Community is defined as a group of people living in the same place or having a particular characteristic in common. The Oxford Dictionary also describes community as a feeling of fellowship with others, as a result of sharing common attitudes, interests and goals.
To me, one of the blessings of living in small towns or rural areas is you have or are likely to have more opportunities to become a part of a community. I am one of the fortunate ones. Most of the life has been spent in or near the area originally known as Griffin’s Township. Once the school came along, many have since called this place Farm Life.
We tick the boxes for fulfilling the printed definition of a community. We live in the same place and many have characteristics in common. It may be farming or where you go to church or what baseball team your kids play for, but there’s something linking many of the neighbors.
And when there’s not a specific “thing” to link people, that’s okay. Even without a hook, strangers become neighbors and that frequently leads to friendships.
Differences are generally respected and tend to go out the window when someone from the community is in need. It’s not perfect, but it’s really good.
And it’s not often been any better than it was Saturday night.
Brian Solis said, “Community is about doing something together that makes belonging matter.”
Full disclosure, I have no clue who this person is, but I agree. And that’s what I witnessed this weekend.
With barely 24 hours notice, Linda Tice’s daughter-in-law put out a social media post explaining there was going to be a parade.
Okay, we do a lot of things well in Farm Life, but a parade?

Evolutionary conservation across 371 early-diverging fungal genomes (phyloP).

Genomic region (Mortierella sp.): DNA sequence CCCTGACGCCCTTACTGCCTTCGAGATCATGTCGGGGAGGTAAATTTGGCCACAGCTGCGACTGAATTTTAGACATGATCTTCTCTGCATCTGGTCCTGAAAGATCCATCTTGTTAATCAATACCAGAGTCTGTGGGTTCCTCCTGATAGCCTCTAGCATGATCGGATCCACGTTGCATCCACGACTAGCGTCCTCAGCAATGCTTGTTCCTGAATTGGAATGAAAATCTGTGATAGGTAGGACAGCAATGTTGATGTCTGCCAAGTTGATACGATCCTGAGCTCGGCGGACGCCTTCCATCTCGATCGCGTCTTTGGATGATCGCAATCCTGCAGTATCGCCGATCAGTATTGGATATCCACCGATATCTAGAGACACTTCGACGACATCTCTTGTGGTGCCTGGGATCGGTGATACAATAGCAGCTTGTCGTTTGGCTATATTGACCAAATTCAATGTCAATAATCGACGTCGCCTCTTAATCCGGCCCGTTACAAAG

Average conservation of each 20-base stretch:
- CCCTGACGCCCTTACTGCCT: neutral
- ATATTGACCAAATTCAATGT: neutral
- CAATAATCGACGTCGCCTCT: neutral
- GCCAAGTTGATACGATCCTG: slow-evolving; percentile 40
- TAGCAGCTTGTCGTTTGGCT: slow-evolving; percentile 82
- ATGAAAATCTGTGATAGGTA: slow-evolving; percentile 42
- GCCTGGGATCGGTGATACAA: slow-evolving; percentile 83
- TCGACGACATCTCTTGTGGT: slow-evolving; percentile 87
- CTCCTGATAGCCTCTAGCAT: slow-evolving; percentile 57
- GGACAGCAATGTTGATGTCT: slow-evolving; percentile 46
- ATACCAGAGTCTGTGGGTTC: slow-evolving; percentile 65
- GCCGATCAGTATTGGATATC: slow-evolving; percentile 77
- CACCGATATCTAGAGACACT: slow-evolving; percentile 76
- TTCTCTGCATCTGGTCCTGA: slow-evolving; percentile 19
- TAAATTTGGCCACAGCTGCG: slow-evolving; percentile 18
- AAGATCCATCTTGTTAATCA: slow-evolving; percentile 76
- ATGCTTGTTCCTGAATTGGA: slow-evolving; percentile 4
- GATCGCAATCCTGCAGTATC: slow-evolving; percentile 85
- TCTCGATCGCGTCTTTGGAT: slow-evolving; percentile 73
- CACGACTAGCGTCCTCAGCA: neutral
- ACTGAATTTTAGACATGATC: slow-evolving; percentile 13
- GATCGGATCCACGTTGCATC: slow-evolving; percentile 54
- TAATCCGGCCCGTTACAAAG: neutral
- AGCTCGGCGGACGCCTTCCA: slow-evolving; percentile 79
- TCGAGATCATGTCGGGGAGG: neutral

This wasn’t just any parade. Mrs. Linda’s birthday was coming up on Saturday (April 17). Unfortunately, her recent cancer treatments had really been taking a toll and her surprise planning family wanted to do something to take her mind off a tough week and help focus it on celebrating her special day.
You see, Mrs. Linda has been going toe-to-toe with cancer for the past 18 years. And through her fight, she continues to be a living illustration of faith and hope for others and remains the “rock” of her family. Just ask them.
Word spread of the plan and Saturday evening, it all began to take shape. Cars, trucks, ATV’s, fire trucks and a patrol car or two lined the road just down from Mrs. Linda’s house. The family migrated to the yard, which was also decorated.
The sirens began to roll down the Tice Road and the smiles erupted. Mrs. Linda’s grandchildren ran constantly back and forth from the parade route picking up cards, flowers and countless other deliveries for the birthday girl.
For her, every passing car, wave and serenade of Happy Birthday was a cherished gift. She did not have to say it. She was beaming with excitement and appreciation.
There were many hugs, a few tears and too many smiles to count.
And Saturday night, we did something together that made belonging matter.
It was a good night to be in Farm Life, but to tell the truth – they all are.
Sarah Hodges Stalls is a Staff Writer at The Enterprise. She can be reached via email at firstname.lastname@example.org.